• The Oxford Trauma Team

Sixty five thousand patients break their hip every year in England, Wales and Northern Ireland. Almost all patients with a hip fracture require operative treatment; either internal fixation or arthroplasty in equal numbers. Despite efforts to rehabilitate these patients, outcomes following surgery are poor; 30-day mortality was 6.5% in 2016, with one-year mortality estimated to be 30%; furthermore, patients report a 25% reduction in health-related quality-of-life at 4 months, disability similar to that seen following a stroke.

Patients admitted with a hip fracture are typically elderly, frail and have multiple medical co-morbidities, including pre-fracture anaemia.  A recent audit at a major trauma centre, demonstrated that 30% of patients admitted with a hip fracture received allogenic blood. Allogenic blood transfusions do not come without risks to patients. They cause an increased rate of local (e.g. wound) and systemic (e.g. pneumonia) infections in postoperative patients. This is attributable to the immunomodulatory effect of allogenic blood on the recipient.  As well as causing infections allogenic blood use is independently associated with increased length of hospital stay in orthopaedic surgery.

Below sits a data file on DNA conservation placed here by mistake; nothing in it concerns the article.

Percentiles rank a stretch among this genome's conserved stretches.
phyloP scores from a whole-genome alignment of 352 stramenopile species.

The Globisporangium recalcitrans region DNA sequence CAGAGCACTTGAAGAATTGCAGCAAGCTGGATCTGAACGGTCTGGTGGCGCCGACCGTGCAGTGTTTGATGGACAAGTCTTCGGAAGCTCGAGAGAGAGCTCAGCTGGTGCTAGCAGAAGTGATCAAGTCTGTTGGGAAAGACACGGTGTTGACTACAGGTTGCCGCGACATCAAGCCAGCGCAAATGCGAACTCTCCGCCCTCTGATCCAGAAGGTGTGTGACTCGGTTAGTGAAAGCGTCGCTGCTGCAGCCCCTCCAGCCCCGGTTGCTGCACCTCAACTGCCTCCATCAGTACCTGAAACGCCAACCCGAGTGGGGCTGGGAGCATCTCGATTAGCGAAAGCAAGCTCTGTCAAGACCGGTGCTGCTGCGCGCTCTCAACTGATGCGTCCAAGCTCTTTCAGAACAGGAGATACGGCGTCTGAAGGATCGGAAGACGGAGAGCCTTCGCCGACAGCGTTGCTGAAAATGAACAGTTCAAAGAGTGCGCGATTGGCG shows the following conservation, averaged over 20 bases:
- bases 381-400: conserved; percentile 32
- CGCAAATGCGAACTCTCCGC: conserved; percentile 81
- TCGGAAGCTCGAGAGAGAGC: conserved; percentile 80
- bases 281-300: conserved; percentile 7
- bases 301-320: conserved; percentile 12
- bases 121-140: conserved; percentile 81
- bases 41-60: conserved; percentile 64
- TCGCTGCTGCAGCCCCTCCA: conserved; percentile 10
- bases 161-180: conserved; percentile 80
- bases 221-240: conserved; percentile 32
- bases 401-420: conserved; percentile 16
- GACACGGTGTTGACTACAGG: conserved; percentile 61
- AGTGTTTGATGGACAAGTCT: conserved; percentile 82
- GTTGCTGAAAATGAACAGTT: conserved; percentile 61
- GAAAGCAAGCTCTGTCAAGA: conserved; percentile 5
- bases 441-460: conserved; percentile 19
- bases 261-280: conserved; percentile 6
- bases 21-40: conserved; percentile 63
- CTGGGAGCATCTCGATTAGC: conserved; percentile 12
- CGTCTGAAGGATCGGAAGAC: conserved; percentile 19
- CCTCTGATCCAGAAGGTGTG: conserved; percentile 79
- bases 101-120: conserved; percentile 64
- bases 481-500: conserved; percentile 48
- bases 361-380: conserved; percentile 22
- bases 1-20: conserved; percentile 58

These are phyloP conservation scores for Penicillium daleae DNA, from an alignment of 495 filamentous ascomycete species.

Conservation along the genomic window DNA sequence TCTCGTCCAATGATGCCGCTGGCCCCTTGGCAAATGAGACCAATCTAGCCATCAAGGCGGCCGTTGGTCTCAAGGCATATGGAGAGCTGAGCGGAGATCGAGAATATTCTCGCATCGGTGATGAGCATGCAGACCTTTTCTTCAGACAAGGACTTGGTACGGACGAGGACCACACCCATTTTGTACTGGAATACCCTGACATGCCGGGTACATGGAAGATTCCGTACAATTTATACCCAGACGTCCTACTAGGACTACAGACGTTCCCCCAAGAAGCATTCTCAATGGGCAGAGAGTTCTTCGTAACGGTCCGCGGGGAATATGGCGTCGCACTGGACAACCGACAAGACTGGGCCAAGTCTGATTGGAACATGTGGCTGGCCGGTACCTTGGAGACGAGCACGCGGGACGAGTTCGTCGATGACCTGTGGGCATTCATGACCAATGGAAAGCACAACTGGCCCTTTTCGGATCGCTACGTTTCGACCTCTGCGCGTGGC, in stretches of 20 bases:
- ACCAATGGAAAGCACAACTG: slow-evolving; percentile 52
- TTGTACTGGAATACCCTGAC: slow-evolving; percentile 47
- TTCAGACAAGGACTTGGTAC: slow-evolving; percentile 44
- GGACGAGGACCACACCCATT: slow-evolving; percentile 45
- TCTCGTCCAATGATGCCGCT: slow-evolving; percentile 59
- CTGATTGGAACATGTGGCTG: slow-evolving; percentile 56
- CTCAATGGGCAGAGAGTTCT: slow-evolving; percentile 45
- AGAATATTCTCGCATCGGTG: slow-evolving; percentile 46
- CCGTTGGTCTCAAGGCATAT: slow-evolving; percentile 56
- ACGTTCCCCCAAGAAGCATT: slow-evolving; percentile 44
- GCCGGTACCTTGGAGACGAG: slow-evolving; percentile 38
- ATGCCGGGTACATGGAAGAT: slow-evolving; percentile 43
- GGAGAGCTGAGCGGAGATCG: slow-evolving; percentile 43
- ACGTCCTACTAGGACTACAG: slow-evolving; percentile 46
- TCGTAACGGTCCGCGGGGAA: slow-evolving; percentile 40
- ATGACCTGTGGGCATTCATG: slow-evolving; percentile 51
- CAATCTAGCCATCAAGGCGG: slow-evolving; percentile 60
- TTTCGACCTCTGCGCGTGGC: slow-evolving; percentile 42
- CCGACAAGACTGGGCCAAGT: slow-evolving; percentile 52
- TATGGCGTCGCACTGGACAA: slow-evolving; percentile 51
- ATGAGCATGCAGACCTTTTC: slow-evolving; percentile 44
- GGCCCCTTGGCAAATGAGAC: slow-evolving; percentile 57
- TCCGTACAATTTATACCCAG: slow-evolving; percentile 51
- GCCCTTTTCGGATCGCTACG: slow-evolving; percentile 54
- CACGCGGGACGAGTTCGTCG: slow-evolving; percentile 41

Concerns regarding patient safety and the costs of allogenic blood have driven efforts to reduce transfusion rates.Intra operative cell salvage and autotransfusion is a method of collecting blood lost during surgery and transfusing it back to the patient. The cell salvage device filters, washes and centrifuges blood lost during surgery, to separate the red blood cells from non-cellular matter prior to intraoperative autotransfusion. Complications as a result of cell salvage are rare.

When considering whether to use cell salvage, patients with a hip fracture present a unique population. They have a high mortality, high transfusion rates and high degrees of pre-existing morbidity including anaemia. These considerations mean that there are large potential benefits of using cell salvage in this population. Using cell salvage to reduce the use of allogenic blood has the potential benefit to patients of improving their outcomes from hip fracture surgery, by reducing infections, length of stay and levels of anaemia.

We propose evaluating the clinical effectiveness of cell salvage in hip fracture surgery.

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Recruitment Progress:
Latest participant recruited from: John Radcliffe Hospital
Date of most recent recruitment: Tuesday, 30th November 2021